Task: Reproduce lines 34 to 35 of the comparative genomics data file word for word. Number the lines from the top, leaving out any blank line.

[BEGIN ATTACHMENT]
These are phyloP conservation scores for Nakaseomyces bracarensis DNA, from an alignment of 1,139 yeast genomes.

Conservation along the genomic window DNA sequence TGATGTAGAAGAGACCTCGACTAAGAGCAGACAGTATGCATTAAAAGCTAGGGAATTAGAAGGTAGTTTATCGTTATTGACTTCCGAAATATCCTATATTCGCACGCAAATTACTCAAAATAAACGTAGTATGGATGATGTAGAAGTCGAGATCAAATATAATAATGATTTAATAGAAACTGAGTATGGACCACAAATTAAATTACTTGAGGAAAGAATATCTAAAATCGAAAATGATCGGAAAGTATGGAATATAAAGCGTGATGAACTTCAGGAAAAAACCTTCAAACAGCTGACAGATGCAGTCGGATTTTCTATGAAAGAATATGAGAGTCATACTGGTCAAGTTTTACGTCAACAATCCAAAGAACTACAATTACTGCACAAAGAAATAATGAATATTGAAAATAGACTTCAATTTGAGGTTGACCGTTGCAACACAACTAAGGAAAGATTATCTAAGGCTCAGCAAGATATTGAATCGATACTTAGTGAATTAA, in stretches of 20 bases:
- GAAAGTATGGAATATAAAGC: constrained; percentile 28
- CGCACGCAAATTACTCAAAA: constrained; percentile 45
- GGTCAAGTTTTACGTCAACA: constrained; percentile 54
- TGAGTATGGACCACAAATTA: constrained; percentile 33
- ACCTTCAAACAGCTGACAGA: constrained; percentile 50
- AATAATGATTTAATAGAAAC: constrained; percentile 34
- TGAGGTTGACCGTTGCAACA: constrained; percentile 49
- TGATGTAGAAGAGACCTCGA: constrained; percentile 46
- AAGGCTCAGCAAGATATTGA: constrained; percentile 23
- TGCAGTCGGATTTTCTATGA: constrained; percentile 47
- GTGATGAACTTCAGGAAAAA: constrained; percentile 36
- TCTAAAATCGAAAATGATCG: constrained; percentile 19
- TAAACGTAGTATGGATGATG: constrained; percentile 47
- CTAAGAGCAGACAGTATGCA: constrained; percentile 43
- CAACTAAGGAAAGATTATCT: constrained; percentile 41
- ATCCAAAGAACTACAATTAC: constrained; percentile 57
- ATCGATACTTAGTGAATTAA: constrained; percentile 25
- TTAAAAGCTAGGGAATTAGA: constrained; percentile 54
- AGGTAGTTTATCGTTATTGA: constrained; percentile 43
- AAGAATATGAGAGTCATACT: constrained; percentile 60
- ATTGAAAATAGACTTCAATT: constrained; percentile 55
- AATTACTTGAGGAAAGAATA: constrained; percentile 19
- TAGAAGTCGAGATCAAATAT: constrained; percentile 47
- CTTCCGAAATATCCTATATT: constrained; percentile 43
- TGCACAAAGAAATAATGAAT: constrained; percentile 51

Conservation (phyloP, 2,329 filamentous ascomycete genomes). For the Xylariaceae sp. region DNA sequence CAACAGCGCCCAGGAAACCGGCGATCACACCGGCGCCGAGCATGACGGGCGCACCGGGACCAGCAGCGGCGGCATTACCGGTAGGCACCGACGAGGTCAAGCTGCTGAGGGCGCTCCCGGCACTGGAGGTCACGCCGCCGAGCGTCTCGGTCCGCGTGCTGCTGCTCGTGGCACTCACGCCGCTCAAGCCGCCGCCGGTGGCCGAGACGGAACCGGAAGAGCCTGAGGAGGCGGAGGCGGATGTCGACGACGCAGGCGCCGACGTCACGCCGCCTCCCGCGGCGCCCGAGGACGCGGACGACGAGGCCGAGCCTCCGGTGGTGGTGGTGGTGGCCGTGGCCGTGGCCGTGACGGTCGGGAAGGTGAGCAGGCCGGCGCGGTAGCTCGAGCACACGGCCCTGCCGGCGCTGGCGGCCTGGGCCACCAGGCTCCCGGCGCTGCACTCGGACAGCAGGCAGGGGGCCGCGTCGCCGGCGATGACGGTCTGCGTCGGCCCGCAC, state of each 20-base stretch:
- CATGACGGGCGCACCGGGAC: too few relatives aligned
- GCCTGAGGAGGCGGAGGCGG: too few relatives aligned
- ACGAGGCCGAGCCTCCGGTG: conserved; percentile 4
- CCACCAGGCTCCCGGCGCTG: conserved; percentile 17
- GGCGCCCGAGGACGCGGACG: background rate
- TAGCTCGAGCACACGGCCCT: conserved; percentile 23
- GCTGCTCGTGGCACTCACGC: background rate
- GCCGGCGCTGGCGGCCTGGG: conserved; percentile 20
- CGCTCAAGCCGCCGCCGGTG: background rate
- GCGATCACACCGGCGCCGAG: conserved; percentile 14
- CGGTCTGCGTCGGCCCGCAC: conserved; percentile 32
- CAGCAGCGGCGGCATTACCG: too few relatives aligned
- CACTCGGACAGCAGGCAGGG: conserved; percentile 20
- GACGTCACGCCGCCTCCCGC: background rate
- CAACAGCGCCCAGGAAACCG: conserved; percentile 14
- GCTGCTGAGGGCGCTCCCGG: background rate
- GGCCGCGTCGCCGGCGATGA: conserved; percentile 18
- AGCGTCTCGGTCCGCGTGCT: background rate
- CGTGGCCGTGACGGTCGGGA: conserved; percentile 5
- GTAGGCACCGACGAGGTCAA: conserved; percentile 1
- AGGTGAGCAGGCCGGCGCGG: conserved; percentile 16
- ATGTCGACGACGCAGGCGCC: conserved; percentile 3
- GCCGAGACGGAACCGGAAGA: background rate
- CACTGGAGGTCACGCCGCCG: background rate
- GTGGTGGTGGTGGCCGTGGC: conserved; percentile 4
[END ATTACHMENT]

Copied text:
- TAGCTCGAGCACACGGCCCT: conserved; percentile 23
- GCTGCTCGTGGCACTCACGC: background rate